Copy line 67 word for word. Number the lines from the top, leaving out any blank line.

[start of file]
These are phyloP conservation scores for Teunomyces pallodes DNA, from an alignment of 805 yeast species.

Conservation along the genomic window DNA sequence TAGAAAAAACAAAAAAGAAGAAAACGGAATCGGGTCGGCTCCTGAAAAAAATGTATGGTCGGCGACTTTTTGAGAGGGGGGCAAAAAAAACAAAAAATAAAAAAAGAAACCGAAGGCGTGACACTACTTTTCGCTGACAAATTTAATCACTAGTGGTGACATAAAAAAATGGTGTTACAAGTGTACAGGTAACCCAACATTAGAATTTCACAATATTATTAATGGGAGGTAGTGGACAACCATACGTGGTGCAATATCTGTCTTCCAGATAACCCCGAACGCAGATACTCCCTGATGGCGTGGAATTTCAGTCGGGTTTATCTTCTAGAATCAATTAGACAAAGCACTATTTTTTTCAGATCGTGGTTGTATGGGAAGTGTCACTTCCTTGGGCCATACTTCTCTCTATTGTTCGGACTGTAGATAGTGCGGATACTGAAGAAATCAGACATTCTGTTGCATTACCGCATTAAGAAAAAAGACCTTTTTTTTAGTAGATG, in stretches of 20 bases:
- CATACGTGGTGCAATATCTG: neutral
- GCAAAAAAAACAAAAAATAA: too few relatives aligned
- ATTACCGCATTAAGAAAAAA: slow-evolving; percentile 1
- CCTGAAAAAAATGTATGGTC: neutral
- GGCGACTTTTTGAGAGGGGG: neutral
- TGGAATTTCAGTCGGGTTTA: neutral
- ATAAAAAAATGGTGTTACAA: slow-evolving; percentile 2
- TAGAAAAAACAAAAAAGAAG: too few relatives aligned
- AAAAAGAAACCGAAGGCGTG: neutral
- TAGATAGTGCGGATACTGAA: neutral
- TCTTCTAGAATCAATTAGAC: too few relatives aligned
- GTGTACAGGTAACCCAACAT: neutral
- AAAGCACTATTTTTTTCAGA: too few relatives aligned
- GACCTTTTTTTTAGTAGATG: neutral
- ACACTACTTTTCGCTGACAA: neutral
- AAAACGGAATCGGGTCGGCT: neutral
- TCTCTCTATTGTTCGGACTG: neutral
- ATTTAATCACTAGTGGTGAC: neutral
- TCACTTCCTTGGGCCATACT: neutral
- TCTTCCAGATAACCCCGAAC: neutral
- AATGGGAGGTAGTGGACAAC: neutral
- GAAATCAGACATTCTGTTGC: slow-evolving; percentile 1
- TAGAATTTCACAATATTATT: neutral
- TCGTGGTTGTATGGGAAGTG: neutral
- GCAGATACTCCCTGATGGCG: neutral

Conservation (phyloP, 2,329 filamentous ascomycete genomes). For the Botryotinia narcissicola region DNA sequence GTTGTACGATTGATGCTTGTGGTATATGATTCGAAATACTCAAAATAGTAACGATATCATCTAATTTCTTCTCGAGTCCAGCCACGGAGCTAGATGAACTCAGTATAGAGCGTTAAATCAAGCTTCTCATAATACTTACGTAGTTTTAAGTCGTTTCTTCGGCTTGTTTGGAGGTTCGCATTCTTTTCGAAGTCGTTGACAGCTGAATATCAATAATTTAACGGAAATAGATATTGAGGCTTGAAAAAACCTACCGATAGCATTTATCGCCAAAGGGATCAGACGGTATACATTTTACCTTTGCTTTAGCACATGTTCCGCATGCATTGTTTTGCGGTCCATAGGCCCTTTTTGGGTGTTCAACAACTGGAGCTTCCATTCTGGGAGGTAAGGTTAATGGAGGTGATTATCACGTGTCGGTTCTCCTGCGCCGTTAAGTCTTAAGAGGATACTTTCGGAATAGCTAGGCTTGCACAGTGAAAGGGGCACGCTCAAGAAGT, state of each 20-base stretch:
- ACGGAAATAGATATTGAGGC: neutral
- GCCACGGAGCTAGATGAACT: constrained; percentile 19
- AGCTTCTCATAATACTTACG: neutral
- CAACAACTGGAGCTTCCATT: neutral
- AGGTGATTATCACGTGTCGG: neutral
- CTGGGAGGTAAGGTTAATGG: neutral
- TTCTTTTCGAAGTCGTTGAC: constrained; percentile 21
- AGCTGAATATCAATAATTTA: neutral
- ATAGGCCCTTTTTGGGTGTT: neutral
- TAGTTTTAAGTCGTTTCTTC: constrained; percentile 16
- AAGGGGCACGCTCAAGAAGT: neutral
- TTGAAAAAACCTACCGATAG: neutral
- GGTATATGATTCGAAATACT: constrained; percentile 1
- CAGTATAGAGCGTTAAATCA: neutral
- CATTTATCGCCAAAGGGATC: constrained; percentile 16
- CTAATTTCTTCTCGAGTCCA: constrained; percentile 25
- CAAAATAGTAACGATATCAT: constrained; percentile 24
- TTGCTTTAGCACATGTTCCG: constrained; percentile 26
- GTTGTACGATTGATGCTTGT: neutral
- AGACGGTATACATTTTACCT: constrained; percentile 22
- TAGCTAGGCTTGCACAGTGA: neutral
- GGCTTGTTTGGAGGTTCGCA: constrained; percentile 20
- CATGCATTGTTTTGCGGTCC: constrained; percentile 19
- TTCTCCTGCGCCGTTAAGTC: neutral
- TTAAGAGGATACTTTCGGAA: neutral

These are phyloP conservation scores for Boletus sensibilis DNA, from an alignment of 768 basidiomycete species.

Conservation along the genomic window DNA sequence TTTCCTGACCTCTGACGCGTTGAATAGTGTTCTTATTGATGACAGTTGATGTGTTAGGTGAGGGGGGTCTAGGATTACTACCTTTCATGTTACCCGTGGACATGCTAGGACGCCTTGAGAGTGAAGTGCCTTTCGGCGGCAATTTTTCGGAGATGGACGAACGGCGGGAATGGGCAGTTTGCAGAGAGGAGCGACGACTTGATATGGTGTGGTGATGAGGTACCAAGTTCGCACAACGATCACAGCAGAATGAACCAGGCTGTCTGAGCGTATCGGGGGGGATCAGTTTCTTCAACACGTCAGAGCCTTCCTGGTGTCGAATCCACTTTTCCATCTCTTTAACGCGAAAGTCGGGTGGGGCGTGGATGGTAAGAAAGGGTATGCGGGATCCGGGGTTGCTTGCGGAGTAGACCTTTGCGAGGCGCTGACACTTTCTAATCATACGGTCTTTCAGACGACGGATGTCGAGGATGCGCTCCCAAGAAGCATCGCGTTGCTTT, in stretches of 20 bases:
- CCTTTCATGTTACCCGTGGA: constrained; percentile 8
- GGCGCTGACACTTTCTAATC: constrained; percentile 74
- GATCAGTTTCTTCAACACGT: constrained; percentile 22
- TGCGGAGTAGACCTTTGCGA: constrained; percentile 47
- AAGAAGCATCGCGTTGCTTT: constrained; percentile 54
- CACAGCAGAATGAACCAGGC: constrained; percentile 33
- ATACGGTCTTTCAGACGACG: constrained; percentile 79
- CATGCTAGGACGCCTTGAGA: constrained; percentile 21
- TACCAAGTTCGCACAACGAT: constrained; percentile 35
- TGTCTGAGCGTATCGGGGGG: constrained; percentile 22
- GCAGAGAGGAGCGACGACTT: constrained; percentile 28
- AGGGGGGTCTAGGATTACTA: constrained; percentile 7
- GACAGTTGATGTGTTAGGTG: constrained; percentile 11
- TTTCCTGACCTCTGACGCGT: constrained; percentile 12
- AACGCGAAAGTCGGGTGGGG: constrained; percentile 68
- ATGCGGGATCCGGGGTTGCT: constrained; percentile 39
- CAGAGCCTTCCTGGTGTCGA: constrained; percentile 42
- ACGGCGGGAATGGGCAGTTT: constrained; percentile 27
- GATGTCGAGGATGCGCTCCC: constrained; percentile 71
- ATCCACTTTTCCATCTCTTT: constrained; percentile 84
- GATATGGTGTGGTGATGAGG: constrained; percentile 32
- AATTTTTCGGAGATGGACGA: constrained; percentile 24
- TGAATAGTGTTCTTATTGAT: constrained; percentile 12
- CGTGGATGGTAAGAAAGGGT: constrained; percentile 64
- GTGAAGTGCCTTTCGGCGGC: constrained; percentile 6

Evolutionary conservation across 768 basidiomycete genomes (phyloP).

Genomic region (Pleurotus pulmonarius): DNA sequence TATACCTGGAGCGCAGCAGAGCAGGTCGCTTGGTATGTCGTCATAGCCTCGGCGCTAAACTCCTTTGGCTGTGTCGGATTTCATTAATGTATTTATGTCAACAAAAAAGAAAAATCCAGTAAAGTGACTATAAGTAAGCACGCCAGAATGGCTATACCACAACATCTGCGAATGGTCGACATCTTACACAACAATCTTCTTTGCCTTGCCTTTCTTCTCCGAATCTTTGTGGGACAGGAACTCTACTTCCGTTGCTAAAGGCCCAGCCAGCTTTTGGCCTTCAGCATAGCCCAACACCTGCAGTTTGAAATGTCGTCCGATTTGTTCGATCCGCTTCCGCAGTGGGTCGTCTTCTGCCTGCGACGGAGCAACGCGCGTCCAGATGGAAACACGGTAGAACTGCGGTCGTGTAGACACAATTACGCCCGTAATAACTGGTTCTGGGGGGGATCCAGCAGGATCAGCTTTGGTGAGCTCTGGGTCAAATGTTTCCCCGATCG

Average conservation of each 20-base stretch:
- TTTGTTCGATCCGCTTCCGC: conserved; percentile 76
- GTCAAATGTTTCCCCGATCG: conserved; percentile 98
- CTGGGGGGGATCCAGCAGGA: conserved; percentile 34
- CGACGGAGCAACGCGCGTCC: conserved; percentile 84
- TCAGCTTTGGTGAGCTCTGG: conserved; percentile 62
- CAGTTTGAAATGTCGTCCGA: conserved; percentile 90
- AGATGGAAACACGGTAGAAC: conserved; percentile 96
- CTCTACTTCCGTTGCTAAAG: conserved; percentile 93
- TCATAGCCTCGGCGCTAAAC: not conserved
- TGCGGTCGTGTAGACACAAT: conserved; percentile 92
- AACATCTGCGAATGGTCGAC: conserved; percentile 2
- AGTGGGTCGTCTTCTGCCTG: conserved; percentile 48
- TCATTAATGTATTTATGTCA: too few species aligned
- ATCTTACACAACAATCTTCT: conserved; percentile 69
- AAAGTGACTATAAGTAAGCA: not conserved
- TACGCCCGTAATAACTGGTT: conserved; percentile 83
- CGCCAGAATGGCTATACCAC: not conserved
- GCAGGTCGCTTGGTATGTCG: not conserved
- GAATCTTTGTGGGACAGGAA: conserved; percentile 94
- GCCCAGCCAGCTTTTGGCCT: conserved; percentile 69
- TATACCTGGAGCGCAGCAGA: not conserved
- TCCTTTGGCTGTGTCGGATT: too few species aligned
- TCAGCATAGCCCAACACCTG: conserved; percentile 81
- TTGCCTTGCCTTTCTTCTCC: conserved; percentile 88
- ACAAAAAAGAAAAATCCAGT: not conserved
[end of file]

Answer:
- AGGGGGGTCTAGGATTACTA: constrained; percentile 7